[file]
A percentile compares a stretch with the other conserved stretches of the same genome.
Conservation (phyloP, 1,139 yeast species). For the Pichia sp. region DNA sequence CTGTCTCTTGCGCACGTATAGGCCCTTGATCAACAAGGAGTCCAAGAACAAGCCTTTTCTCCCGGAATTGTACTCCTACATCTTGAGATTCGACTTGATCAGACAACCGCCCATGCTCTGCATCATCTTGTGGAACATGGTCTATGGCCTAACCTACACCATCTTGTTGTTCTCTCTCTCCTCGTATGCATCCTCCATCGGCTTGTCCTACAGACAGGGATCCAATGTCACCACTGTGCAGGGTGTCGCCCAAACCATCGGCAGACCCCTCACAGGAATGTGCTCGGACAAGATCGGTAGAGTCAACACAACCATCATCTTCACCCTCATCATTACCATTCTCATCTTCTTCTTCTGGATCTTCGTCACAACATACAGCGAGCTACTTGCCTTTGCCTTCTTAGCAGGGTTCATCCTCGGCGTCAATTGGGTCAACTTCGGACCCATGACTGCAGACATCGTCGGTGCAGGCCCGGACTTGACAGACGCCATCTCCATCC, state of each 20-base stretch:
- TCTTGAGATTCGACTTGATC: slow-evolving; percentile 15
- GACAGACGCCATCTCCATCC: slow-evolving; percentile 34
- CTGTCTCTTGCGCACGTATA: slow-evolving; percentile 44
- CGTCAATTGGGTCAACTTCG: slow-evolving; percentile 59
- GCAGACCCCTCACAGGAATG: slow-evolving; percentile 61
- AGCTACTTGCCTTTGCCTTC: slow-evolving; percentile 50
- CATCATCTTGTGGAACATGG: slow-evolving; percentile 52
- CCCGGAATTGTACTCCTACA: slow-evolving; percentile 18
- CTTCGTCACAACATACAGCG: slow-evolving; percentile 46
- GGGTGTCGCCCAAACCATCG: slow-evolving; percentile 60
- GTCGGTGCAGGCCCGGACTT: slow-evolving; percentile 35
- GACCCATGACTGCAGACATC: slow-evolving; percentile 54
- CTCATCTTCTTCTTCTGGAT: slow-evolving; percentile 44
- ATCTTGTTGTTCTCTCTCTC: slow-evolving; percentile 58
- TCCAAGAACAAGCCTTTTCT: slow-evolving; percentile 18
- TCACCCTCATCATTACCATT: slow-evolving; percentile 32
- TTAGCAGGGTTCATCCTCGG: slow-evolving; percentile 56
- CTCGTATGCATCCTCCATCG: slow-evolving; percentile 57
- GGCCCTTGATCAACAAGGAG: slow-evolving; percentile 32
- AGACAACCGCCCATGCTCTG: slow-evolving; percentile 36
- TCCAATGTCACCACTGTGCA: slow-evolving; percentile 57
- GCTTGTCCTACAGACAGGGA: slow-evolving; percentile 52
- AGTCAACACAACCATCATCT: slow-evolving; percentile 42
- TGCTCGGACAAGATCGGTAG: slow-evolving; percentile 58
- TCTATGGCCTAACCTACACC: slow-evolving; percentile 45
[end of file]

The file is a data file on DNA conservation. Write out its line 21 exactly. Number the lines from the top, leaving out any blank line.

- GGCCCTTGATCAACAAGGAG: slow-evolving; percentile 32